Antidepressants are a primary treatment for early depression, but there are risks that should be taken into account when taking antidepressants during pregnancy.
What is the importance of treatment for depression during pregnancy?
If a pregnant woman has depression that has not been treated, she may not receive optimal care in the antenatal stage, as severe depression during pregnancy is associated with an increased risk of premature labor, low birth weight, low fetal growth, or other problems for the child, and unstable depression during pregnancy increases also, from The risk of developing postpartum depression and having difficulty forming a bond with the baby.
Antidepressants for pregnant women
Pregnant women with depression can take antidepressants, but the decision to use them should be based on a balance between risks and benefits, in addition to counseling. The source of greatest concern is usually the exposure of the fetus to birth defects or defects due to antidepressants.
The risk of birth defects and other problems in general for babies of mothers who take antidepressants during pregnancy is very low, but some antidepressants are associated with an increased risk of complications for the child.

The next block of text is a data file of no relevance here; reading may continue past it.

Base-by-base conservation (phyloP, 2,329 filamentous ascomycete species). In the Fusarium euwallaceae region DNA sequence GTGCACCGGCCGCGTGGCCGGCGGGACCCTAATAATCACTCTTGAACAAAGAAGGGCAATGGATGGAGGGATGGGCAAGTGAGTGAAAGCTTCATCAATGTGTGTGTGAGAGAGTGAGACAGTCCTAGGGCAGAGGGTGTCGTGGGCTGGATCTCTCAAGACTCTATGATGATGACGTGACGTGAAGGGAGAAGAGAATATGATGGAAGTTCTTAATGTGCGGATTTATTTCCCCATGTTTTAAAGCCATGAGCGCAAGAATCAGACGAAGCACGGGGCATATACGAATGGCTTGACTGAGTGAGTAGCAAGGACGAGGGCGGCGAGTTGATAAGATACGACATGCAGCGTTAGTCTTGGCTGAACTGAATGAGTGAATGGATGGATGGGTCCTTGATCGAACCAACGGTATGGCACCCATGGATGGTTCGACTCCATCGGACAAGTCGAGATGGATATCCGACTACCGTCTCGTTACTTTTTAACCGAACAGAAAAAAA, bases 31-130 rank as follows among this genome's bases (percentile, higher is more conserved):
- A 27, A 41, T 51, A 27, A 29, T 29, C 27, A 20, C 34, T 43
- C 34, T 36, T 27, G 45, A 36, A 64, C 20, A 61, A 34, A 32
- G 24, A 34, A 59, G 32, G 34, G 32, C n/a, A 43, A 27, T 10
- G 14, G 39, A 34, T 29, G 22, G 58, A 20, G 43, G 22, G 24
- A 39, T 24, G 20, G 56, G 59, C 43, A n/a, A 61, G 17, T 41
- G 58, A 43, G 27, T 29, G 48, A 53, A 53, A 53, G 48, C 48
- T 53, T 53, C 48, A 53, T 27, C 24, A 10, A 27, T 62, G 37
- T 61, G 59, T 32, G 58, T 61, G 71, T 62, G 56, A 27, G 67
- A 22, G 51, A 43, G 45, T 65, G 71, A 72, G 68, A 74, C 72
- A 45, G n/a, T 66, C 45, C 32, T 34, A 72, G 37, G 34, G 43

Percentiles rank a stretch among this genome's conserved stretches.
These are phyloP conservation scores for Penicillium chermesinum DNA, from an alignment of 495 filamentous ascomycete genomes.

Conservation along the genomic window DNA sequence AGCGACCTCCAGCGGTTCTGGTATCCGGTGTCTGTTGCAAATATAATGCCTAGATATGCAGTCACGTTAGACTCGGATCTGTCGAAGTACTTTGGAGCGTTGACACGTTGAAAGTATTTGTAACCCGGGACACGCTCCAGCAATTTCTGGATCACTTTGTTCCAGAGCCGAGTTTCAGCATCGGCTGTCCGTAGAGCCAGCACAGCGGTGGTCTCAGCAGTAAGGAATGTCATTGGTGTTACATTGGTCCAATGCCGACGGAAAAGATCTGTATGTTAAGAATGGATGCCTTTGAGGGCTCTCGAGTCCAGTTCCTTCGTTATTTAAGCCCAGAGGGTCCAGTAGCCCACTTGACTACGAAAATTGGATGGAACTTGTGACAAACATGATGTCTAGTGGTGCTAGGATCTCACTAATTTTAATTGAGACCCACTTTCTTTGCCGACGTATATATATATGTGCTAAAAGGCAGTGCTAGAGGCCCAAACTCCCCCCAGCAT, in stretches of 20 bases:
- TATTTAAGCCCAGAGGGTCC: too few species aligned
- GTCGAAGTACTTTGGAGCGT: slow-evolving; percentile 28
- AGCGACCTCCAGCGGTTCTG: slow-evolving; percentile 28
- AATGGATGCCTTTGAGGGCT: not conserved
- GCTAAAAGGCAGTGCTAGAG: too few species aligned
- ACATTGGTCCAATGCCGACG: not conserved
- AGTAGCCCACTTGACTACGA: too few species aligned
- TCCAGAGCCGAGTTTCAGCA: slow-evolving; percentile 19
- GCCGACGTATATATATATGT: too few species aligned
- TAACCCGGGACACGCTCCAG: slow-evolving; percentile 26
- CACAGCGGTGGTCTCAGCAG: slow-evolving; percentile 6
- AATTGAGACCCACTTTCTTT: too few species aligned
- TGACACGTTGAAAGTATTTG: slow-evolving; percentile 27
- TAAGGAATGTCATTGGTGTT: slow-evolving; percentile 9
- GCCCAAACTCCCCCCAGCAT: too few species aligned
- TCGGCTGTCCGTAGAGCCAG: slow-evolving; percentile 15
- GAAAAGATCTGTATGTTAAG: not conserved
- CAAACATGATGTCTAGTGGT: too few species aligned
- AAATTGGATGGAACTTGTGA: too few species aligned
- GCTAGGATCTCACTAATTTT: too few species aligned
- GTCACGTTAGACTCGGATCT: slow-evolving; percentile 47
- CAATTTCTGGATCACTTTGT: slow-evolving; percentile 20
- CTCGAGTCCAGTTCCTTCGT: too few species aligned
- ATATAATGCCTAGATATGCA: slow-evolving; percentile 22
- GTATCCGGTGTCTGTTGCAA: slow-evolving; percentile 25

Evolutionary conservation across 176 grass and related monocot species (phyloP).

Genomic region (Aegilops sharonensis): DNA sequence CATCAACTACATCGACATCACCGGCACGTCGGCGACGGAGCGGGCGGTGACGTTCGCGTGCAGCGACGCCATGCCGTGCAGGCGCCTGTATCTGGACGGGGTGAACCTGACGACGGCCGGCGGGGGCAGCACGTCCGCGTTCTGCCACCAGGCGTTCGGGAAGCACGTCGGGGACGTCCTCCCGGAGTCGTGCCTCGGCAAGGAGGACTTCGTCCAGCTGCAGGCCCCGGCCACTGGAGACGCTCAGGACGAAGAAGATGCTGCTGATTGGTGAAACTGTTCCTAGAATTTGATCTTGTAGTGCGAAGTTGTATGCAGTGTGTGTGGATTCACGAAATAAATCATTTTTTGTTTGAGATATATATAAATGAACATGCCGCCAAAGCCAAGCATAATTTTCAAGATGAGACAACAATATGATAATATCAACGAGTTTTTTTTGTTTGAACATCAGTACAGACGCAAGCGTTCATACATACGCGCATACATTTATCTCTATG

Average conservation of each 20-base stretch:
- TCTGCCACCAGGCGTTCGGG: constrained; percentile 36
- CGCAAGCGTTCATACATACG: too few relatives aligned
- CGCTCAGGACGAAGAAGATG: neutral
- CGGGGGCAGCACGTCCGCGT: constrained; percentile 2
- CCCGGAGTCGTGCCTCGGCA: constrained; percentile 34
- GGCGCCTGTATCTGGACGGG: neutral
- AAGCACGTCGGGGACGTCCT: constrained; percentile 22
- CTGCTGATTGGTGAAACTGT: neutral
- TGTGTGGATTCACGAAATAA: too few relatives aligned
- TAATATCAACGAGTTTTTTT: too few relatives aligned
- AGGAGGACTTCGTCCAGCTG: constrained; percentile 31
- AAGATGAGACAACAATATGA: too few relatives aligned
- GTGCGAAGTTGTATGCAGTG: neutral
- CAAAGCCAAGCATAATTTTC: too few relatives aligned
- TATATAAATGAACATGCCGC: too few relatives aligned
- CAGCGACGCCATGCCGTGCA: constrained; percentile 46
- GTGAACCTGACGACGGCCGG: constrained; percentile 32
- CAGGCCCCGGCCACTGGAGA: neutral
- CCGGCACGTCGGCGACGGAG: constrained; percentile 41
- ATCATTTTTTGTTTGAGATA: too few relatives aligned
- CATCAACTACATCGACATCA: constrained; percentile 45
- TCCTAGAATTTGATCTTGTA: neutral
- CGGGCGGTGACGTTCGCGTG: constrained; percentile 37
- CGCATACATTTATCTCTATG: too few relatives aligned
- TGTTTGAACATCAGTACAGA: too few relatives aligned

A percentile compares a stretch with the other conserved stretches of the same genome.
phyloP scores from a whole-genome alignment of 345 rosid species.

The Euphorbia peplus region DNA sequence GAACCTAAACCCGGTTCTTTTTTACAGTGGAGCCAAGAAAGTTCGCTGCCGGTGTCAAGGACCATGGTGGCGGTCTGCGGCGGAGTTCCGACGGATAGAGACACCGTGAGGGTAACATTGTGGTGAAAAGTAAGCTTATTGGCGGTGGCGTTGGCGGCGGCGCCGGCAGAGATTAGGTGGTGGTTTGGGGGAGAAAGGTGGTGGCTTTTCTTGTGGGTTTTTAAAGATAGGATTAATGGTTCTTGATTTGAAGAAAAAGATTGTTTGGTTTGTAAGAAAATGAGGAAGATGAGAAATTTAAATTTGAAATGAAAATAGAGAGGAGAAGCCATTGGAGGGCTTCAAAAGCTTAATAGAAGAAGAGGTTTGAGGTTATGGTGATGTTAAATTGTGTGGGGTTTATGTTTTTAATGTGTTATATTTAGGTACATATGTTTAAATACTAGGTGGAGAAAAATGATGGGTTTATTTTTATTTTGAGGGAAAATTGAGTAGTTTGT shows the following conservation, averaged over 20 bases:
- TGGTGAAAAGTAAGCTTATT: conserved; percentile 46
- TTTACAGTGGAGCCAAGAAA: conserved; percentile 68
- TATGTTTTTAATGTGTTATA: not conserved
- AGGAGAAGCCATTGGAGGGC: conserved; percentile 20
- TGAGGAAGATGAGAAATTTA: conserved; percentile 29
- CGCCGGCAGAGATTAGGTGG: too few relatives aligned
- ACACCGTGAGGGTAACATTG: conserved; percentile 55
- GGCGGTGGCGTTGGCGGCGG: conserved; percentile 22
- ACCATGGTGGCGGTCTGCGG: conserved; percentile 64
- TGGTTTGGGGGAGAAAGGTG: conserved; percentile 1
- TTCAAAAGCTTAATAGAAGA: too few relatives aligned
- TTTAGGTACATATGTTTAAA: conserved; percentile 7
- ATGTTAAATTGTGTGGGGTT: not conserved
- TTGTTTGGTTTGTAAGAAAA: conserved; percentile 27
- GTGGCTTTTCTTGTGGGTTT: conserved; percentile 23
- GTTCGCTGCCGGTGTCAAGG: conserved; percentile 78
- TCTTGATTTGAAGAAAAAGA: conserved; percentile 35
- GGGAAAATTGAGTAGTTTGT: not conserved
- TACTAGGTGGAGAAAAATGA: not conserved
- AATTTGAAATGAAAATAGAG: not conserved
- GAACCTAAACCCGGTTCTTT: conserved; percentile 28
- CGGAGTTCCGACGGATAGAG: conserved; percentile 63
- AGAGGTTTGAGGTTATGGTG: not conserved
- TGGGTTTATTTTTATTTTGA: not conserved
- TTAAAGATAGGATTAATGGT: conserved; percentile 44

In the event that a pregnant woman uses antidepressants during pregnancy, the health care provider will try to limit the child’s exposure to them, and this may be done by prescribing a single drug (monotherapy) at the lowest effective dose, especially during the first trimester of pregnancy.
Certain types of SSRIs. SSRIs are generally considered options during pregnancy, including citalopram and sertraline.
Serotonin and norepinephrine reuptake inhibitors, including duloxetine and venlafaxine.
Bupropion (Wellbutrin), and although bupropion is generally not a first-line treatment option for depression during pregnancy, it may be an option for women who have not responded to other medications.
Are there risks to the child?
If a pregnant woman takes antidepressants during the last three months of pregnancy, her baby may develop temporary signs and indicators such as extreme fear, ease of excitement, malnutrition, and shortness of breath for up to a month after birth.
The relationship between antidepressant use during pregnancy and the risk of autism in newborns is still unclear, but most studies have shown that the risk is very small, while other studies have shown no risk at all, and more research is still needed.
Sources: (Mayo Clinic) – (Al Sharq Newspaper).